There's a requisite chaos to the "hacker culture" that has been central to the rise of both Google and Facebook: cobble something together, fueled by Red Bull and pizza, until it works; keep changing it and improving it, lest a competitor jump in and create something better; and if for some reason it doesn't work, just do away with it altogether. From both the inside and the outside, it can look quite messy.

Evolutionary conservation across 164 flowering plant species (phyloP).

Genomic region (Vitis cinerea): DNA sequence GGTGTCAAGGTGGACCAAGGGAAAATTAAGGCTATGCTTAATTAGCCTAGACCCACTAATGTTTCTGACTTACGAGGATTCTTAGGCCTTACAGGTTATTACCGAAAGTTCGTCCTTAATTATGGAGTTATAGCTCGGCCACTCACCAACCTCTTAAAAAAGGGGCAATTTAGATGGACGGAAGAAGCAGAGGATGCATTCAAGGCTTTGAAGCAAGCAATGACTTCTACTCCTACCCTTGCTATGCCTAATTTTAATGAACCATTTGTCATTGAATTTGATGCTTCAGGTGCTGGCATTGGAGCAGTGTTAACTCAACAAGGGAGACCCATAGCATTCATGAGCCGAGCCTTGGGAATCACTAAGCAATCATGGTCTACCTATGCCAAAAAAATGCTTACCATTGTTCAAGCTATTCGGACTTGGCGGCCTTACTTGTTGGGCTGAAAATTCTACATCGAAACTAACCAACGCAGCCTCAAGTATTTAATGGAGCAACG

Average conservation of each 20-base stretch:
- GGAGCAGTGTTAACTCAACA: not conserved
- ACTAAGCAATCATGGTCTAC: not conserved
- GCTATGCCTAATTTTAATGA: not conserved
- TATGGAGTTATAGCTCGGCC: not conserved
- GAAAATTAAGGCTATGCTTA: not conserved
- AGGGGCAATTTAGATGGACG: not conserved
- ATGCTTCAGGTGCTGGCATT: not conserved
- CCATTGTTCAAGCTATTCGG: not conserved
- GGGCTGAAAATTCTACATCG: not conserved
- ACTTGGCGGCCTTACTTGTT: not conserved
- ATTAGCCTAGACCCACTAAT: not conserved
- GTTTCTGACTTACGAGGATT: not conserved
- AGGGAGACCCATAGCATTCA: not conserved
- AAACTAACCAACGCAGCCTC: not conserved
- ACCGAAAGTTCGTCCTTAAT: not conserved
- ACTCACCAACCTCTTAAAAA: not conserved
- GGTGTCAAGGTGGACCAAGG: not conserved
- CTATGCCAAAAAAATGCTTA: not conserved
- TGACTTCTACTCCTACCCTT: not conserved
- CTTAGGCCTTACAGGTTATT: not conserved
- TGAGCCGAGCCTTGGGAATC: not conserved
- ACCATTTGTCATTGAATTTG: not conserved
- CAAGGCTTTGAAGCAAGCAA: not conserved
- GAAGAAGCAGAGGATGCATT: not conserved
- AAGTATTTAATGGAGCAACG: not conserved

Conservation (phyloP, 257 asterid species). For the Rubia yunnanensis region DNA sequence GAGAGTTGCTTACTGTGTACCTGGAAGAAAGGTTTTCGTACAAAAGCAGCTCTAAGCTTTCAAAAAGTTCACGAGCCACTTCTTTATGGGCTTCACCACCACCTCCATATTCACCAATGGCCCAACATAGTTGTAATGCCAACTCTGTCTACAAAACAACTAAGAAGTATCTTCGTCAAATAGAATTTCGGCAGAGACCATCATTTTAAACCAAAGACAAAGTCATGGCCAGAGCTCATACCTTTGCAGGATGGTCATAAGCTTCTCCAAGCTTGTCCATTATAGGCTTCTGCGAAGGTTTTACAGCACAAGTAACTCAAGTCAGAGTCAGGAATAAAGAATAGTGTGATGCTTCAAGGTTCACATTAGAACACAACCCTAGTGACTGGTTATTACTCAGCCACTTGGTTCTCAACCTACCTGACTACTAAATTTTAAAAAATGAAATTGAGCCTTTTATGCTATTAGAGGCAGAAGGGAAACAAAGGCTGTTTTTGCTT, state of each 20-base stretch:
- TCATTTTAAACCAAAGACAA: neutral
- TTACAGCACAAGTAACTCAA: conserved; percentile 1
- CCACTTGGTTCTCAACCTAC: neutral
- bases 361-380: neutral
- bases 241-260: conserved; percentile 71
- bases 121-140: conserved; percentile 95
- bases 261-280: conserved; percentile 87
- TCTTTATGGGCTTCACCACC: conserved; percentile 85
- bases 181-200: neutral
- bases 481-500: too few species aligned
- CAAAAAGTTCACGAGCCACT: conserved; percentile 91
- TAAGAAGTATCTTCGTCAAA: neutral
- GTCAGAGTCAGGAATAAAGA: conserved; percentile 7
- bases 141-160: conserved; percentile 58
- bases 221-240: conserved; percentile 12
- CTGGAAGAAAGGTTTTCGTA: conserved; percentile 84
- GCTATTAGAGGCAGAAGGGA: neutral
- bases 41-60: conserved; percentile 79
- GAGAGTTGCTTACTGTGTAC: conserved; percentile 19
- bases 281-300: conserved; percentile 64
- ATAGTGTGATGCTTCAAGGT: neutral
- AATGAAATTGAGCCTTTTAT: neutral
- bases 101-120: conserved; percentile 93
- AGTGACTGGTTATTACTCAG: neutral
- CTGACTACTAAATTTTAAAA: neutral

Take, for example, the fact that Google has been known to tweak its search algorithm hundreds of times per year, or that the Facebook home page goes through major facelifts on a regular basis. This week, Google killed an experimental social-collaboration project called Wave that had been heavily hyped at launch; last month, Facebook's "Gift Shop" feature got the ax. That slash-and-burn, change-the-system mentality that a Valley superstar like Google or Facebook projects to the outside world applies internally, too.
For more on this story, read Google vs. Facebook: Drawing the battle lines on CNET News.